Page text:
Vatican Response to USCCB Raises Serious Concerns About New Law in North Carolina

September 19, 2007

Dear all,

We regret to report that the Advance Directives/Health Care POA bill in NC (S1046 which later became H634) passed and was signed into law by the Governor last month. The Congregation for the Doctrine of the Faith (CDF) recently released its answers to two questions about artificial nutrition and hydration posed by the US Conference of Catholic Bishops in July, 2005 after Terri Schiavo's death. The document makes it clear that H634 is basically flawed because it invites choices which violate the moral natural law.

The full text of the CDF response to the USCCB and the Commentary are featured in the column to the right, under "Related Reading ." The CDF document states that the artificial administration of water and food must be considered ordinary care aimed at the preservation of life and is morally required as long as it is physically possible and as long as water and food can be assimilated and appropriated to support life.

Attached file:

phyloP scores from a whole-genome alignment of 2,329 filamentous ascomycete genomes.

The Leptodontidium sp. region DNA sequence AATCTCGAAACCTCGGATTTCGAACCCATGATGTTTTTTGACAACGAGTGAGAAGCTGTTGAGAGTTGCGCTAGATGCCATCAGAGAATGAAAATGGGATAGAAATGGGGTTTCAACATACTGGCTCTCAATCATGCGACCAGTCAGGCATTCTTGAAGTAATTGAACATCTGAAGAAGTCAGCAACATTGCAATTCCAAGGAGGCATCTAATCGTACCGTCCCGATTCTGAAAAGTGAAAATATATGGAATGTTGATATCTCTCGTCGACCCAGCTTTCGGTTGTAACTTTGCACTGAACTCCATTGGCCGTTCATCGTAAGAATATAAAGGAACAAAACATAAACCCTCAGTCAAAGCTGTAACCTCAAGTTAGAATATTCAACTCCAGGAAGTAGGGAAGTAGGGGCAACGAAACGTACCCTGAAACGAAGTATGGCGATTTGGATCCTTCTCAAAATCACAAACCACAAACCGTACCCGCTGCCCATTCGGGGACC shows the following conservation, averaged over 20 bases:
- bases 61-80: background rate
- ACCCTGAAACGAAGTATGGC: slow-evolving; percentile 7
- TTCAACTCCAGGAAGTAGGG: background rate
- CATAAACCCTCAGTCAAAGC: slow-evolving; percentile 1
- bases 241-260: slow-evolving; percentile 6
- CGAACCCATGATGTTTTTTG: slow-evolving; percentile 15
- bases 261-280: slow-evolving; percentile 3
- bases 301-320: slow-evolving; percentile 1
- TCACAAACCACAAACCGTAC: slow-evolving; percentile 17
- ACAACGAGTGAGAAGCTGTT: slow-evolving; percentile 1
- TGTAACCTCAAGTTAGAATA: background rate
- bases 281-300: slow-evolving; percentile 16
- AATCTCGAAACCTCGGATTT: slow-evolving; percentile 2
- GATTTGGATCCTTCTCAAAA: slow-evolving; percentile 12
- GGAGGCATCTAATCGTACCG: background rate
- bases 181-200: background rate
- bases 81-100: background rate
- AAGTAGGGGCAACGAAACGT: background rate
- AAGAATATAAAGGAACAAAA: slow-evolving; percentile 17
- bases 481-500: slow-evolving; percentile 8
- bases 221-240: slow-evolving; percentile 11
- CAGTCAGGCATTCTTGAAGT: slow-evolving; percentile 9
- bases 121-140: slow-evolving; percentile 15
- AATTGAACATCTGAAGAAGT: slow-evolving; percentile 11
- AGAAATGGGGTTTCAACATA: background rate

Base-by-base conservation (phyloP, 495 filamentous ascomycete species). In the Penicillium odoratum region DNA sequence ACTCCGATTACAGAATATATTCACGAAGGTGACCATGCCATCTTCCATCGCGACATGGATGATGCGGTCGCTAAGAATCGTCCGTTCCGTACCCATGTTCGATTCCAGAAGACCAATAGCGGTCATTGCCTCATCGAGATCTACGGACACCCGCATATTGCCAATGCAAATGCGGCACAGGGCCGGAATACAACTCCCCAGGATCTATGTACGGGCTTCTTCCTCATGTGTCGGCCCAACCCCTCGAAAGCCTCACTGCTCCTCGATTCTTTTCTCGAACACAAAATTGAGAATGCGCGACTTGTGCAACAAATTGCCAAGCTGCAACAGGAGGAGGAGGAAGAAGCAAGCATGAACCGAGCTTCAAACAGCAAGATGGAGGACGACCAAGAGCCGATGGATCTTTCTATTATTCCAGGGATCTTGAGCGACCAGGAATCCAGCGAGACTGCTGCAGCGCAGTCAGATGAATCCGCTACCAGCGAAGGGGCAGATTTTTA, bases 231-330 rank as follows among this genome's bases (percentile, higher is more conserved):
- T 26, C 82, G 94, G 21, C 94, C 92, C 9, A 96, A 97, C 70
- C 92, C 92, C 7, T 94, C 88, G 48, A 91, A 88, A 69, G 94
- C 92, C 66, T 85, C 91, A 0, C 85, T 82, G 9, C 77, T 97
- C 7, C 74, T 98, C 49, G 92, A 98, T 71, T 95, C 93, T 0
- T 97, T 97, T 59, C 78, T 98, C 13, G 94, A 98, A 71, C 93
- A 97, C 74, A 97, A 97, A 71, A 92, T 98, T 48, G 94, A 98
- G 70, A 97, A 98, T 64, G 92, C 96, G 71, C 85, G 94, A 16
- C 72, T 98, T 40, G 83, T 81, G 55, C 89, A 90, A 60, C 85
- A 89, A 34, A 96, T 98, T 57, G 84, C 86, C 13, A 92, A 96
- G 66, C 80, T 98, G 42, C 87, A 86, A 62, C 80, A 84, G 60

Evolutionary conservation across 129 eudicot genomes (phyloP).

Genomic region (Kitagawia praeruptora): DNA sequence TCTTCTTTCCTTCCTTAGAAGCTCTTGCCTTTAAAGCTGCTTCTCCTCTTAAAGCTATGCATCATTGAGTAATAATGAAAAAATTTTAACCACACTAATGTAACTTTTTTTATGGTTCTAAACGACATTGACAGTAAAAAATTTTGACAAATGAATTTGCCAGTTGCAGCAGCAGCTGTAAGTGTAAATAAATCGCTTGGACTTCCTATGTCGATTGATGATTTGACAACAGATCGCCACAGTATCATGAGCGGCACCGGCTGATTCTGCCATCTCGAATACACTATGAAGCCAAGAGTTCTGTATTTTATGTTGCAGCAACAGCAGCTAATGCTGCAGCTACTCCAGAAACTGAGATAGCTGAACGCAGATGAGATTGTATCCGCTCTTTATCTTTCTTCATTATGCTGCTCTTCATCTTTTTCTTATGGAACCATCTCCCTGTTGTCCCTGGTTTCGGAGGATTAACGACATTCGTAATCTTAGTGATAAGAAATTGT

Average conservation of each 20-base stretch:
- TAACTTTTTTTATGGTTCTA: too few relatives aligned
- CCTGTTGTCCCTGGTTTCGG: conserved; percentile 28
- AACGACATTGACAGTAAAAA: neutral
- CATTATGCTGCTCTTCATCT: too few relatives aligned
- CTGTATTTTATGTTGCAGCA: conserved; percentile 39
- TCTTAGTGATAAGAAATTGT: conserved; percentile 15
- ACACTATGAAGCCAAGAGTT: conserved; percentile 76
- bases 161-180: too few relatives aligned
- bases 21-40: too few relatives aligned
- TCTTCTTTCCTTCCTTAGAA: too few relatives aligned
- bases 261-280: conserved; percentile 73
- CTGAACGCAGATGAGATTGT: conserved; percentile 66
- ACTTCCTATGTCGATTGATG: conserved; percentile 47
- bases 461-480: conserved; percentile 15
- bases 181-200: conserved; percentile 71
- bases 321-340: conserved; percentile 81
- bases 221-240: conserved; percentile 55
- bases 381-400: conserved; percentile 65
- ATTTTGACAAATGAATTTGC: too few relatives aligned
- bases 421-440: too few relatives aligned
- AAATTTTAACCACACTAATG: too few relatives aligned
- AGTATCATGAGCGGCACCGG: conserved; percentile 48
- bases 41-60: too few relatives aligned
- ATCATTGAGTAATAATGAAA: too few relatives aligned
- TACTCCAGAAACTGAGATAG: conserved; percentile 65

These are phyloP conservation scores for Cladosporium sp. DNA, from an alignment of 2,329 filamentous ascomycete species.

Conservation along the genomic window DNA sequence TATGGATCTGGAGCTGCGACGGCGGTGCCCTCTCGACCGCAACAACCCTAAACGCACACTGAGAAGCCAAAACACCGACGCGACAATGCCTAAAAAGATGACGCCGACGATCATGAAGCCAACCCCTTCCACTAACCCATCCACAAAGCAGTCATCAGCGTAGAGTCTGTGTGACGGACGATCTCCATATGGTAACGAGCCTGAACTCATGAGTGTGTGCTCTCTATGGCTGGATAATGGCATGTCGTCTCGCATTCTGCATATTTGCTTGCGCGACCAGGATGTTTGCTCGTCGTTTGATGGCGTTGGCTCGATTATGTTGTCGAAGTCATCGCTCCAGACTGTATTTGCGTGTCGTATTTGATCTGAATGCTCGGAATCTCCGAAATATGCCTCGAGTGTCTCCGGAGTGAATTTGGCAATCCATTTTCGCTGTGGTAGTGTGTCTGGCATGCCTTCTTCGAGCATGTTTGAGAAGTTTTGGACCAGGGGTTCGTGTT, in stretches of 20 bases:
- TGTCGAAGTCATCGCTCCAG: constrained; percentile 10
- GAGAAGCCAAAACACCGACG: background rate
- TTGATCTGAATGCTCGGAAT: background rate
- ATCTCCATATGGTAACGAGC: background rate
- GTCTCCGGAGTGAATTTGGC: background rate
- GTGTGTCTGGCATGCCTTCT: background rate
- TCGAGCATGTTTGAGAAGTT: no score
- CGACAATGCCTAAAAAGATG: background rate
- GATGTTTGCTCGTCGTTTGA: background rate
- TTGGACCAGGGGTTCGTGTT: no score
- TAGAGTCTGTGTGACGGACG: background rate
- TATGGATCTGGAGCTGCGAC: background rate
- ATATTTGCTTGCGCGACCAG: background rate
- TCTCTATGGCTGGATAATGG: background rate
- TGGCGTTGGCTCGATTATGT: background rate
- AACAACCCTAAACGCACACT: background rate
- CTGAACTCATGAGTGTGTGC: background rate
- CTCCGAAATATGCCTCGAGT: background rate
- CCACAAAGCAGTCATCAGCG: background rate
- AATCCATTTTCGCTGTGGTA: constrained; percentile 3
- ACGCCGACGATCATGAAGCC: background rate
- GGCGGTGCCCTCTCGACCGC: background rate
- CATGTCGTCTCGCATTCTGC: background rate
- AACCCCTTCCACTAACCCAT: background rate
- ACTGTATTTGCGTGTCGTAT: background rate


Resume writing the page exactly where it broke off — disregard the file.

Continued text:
The commentary reviews many high level statements from the Vatican over the years which consistently emphasize that artificial nutrition and hydration cannot be denied a patient if they will sustain life.

As we consider advance directive legislation, the Church teaches that we do not have the moral authority to sign a document (advance directive) that explicitly allows health care providers to dehydrate or starve us to death. It is clear. The Church teaches that we cannot authorize through living wills, health care powers of attorney, POLST/MOST forms, etc. the withholding or withdrawing of artificial nutrition and hydration under the vague conditions permitted by the legislation.

Take for example the conditions in the new NC standard Living Will form. Called an "Advance Directive for Natural Death," the standard living will form in H634 invites the declarant to authorize the withholding or withdrawing of life-prolonging measures, which include artificial nutrition and hydration, if the declarant